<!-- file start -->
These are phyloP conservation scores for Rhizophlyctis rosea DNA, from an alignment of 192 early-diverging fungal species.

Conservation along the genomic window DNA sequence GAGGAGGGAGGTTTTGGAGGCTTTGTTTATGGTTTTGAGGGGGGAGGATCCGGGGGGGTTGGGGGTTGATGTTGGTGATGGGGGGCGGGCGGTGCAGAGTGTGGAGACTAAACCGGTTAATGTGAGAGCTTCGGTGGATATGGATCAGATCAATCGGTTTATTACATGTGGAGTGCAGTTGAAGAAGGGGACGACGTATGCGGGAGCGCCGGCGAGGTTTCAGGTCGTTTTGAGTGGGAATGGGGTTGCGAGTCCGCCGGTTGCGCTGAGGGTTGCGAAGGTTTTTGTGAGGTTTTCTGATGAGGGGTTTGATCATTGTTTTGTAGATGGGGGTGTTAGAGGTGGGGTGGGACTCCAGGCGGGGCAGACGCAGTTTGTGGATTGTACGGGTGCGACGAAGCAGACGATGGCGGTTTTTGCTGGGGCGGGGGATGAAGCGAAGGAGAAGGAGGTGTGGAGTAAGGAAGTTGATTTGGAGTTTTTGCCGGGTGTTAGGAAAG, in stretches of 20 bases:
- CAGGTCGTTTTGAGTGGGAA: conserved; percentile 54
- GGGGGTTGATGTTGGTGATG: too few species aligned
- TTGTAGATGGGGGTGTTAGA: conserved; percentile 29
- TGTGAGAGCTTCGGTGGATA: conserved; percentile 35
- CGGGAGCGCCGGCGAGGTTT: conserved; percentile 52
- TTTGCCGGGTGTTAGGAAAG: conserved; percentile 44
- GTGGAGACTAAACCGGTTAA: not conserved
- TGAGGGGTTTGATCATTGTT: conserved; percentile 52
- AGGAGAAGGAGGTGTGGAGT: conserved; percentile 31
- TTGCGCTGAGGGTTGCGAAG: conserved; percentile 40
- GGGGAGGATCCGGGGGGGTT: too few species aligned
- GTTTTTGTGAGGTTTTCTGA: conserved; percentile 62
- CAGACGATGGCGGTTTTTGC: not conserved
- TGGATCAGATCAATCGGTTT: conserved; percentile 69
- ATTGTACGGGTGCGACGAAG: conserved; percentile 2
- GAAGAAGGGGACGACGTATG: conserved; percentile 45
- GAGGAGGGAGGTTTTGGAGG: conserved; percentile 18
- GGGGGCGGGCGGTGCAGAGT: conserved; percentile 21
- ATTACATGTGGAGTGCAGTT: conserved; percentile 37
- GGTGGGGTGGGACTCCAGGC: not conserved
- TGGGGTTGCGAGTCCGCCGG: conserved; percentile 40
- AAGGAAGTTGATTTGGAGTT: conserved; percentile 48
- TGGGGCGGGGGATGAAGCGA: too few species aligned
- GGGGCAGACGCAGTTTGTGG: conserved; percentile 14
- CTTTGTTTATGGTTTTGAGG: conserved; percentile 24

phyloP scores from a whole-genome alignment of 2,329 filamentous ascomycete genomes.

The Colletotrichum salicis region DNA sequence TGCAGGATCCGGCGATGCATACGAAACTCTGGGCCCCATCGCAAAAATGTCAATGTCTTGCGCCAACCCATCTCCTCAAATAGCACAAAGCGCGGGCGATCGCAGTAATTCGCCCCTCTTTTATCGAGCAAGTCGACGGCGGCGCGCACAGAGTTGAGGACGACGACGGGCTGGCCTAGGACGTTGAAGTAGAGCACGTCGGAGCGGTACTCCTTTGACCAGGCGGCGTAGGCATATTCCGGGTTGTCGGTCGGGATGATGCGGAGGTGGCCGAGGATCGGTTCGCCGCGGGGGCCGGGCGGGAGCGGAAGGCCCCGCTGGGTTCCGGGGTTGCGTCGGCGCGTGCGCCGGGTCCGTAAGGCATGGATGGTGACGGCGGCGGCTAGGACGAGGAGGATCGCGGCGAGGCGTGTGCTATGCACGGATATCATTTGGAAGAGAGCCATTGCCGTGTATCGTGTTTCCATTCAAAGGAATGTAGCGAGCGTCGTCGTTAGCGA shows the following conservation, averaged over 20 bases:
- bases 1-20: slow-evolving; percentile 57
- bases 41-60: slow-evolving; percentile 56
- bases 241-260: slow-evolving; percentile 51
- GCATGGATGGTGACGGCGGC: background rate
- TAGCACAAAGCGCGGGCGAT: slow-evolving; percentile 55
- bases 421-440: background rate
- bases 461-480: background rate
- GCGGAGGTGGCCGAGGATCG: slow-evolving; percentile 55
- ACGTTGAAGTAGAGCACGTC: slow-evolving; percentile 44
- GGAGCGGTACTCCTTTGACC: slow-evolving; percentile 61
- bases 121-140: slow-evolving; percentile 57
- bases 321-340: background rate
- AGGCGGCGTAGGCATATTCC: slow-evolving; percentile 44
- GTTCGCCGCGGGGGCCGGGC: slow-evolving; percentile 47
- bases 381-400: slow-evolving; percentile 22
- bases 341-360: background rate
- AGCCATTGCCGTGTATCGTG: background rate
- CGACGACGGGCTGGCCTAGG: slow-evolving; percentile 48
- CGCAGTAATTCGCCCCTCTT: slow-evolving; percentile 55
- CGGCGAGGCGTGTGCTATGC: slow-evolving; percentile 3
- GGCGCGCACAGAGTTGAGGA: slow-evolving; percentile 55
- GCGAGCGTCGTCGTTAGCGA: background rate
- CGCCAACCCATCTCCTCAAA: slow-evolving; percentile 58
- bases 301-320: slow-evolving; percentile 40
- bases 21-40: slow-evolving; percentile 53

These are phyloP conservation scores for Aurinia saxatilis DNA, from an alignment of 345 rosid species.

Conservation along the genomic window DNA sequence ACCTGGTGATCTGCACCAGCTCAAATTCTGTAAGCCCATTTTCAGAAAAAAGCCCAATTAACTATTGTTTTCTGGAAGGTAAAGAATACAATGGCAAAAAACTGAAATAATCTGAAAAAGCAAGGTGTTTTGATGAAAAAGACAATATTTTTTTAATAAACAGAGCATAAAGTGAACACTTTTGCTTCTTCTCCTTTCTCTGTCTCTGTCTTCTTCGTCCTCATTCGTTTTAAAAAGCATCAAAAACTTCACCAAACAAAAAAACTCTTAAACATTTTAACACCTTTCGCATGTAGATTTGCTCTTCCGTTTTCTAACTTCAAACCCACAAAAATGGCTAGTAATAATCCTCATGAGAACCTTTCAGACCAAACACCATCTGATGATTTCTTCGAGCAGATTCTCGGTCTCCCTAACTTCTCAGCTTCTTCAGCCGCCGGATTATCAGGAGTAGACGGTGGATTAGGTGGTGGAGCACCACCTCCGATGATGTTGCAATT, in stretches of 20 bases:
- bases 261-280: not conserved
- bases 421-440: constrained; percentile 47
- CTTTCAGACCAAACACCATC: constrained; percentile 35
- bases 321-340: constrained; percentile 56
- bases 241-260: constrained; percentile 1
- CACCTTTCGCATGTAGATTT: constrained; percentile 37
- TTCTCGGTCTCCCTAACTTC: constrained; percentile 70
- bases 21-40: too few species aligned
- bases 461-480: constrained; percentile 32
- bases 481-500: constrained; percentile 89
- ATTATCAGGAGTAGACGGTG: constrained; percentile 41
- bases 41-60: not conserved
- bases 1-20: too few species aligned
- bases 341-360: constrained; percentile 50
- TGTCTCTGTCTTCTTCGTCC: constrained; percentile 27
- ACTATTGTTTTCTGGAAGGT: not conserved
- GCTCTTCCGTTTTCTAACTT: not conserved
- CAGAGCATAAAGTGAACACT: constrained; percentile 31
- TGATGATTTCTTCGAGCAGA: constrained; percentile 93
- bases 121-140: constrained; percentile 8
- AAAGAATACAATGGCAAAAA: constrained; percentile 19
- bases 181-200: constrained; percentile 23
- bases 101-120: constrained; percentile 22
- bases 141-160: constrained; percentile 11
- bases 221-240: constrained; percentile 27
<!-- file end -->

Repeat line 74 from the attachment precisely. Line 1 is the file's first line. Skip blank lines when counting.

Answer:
- CAGAGCATAAAGTGAACACT: constrained; percentile 31